"Please give us a simple answer, so that we don't have to think, because if we think, we might find answers that don't fit the way we want the world to be."
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  12. #147
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    Quote Originally Posted by NogDog View Post
    (e.g.: Will a dog never have more than one assigned food? What goes in the genes field?)..
    Your first question: Only one assigned food per dog.

    Your second question: A string that contains the dog's genes separated by commas. It'd be like, I don't know, maybe 250 characters long. As for if it changes, a dog's genes are determined at birth and never change.

    Actually now that I think about it, a dog will have two fields for genes: coat_color_genes and regular_genes.
    The better I get at programming, the more I appreciate arrays. Handy dandy things they are.

  13. #148
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    If all you ever care about is the complete gene "string", then it is OK, but if you want to pick out, say, the 44th character for some reason, then strictly speaking it's not normalized, although it might be a case where you consider it an acceptable situation if it's something you'll never have to search on (e.g., select all dogs where the 44th gene element is "A" and the 53rd element is "G", as it would require a full table scan to locate them (indexes wouldn't be useful).
    "Please give us a simple answer, so that we don't have to think, because if we think, we might find answers that don't fit the way we want the world to be."
    ~ Terry Pratchett in Nation

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  14. #149
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    The only queries I'll be doing on the gene columns are ones that want the entire string. When two dogs are bred the parents genes are going to be pulled, in their entirety, from the database and each puppy will get a random 50% of daddy's genes and 50% of mommy's (well genes are more complicated than that but I'm keeping the explanation simple). Anyway, I do this with PHP. I explode the strings into arrays and go from there. So anyways, I think my gene data is normalized? I think of a gene string as a whole entity. There's no reason to store the genes separately. It'd take up more space and PHP would still be making an array out of the genes for the breeding.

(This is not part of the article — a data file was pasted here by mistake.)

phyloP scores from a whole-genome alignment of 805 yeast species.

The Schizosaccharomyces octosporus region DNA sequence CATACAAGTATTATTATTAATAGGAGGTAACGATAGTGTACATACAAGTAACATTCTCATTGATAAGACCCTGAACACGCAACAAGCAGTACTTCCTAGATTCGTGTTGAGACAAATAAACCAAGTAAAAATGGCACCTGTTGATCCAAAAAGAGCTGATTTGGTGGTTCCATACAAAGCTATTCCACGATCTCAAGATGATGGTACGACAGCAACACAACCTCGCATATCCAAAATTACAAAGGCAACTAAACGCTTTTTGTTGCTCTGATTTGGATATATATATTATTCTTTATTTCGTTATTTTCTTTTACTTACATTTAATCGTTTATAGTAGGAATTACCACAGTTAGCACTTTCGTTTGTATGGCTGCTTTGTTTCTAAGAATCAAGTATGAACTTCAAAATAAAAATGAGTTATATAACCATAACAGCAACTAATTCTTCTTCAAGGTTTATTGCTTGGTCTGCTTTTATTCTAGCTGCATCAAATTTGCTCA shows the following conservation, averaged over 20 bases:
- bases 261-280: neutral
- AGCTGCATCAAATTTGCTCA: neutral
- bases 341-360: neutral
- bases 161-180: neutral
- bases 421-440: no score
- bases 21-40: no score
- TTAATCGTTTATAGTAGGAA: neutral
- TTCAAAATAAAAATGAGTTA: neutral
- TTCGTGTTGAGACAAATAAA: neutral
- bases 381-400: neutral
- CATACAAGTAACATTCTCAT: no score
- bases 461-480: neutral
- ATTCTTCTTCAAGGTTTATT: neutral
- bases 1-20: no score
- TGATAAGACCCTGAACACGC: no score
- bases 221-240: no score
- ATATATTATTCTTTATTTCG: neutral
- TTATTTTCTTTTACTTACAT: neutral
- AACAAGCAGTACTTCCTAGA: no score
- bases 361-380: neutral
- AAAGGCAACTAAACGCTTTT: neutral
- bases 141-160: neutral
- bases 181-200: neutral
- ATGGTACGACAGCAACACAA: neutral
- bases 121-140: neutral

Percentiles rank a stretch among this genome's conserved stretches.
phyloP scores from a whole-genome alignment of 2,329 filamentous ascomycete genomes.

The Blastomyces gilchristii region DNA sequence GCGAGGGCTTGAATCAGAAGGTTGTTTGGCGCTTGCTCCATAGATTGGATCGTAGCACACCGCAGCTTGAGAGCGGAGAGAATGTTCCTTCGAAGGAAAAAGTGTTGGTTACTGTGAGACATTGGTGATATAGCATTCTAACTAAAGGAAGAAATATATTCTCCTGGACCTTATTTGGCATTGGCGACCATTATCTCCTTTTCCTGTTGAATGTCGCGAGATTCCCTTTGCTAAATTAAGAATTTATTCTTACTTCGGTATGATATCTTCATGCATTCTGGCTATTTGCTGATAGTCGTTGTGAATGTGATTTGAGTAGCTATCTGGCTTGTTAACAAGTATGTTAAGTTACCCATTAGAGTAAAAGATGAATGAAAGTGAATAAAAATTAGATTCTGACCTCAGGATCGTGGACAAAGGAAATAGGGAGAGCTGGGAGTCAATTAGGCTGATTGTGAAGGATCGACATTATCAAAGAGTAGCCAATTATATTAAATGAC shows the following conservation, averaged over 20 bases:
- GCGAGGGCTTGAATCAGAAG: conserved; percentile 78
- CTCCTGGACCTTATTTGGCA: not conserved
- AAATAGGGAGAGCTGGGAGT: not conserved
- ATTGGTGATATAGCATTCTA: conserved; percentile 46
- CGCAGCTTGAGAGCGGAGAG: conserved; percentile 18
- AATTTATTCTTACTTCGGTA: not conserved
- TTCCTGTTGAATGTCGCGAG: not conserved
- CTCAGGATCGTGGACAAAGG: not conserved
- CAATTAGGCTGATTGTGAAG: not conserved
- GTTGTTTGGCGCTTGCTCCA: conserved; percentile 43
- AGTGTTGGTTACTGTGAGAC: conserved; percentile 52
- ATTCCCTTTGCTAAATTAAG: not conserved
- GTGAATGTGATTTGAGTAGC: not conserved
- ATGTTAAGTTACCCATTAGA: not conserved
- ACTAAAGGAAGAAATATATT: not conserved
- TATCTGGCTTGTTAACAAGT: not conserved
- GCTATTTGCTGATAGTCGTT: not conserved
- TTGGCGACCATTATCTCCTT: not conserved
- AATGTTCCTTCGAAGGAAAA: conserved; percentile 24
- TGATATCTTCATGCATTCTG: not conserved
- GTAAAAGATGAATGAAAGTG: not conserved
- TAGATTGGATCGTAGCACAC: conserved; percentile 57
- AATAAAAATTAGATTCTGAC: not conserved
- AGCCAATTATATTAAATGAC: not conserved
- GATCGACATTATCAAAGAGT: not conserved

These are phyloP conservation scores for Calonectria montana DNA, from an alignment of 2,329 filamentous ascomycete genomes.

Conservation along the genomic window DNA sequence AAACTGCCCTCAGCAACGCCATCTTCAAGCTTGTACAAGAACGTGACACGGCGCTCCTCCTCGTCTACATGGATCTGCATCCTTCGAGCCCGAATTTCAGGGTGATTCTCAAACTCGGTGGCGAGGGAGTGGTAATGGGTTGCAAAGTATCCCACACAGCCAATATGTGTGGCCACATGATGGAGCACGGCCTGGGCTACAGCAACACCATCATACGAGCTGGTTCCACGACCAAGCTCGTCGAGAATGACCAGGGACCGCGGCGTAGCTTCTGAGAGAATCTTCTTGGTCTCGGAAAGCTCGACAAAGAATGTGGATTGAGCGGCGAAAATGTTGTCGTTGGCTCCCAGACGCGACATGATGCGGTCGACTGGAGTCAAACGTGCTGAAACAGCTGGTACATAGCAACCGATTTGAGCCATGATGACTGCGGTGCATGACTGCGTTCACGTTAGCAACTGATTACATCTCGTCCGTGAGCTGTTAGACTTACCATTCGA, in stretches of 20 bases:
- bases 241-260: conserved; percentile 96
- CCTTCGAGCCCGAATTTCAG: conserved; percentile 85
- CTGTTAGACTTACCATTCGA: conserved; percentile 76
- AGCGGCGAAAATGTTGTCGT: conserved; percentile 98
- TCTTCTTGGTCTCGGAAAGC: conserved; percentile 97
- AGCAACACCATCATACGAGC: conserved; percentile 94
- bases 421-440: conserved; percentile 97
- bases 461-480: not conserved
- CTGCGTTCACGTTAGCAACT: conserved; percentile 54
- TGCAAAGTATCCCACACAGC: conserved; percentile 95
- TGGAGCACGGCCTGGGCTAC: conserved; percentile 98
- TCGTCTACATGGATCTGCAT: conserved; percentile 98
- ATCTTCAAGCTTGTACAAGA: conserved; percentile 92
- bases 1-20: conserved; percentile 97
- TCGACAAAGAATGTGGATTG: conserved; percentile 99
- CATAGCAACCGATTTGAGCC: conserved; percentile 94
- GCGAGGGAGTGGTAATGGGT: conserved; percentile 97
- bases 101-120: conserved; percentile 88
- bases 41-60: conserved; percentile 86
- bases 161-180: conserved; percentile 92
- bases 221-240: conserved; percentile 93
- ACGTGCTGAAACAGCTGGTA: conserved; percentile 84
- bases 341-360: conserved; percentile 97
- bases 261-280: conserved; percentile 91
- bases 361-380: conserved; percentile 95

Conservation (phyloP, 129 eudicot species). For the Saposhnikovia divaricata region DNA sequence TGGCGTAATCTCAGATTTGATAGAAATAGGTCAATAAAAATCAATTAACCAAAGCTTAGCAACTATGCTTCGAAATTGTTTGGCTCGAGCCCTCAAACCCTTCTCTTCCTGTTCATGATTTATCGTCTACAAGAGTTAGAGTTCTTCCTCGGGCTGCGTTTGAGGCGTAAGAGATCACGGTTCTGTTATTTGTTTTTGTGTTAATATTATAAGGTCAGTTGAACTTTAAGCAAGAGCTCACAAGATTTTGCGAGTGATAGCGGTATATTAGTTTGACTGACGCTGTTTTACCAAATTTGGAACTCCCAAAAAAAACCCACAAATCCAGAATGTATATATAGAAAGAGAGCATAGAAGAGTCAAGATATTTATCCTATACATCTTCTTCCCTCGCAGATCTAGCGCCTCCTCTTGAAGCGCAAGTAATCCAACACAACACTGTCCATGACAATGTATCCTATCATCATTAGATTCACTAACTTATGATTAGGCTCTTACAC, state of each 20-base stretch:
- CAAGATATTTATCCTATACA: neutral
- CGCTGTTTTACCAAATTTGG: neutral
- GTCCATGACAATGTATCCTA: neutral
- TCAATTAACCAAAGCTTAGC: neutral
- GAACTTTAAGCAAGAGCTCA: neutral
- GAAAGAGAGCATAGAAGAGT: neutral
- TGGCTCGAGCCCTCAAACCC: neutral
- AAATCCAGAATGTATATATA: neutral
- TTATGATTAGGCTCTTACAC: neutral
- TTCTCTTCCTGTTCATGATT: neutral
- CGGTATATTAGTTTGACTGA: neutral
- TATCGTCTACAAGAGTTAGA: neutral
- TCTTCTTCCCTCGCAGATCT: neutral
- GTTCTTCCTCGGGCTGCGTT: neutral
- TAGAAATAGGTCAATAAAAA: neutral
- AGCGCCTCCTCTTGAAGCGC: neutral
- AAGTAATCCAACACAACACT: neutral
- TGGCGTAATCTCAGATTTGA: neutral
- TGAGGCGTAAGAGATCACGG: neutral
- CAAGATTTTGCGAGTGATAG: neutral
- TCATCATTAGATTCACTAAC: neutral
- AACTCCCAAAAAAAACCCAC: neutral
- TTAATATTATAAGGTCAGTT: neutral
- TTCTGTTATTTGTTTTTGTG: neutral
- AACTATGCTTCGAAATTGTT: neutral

Anyhoo, I've collected some questions over the past few days.

    #1 How does indexing a unique column help speed up queries? The index would have just as many entries as there are rows in the table.

    #2 Should I use indexes to enforce game rules? For example, no two dogs can have the same registered name if they're in the same breed. If they're different breeds, though, it's ok. So if we have a Doberman Pinscher and Great Dane named "Coco's Chocolate Delight", that's fine, but if there were two Doberman Pinschers named that, that would not be ok. Now, here's where the water gets a litlte muddy. I store the prefix part of a dog's name and the suffix of a dog's name separately. In "Coco's Chocolate Delight", "Coco's" is the prefix and the rest is the suffix. A prefix is just to show what kennel a dog came from so there is no limit to how many dogs can have it. So a Doberman Pinscher named "Coco's All that Glitters" and another Doberman named "Coco's Chocolate Delight" is fine. Why do I store the prefix separately? Because it's never allowed to be change. When somebody wants to change their dog's registered name, it only lets them change the suffix. It's easy to let PHP know what is prefix and what is suffix if I just keep it separate. So, I made a unique index on breed_id, prefix, and registered_name. Is this ok or should I not be using suffixes to enforce my game rules?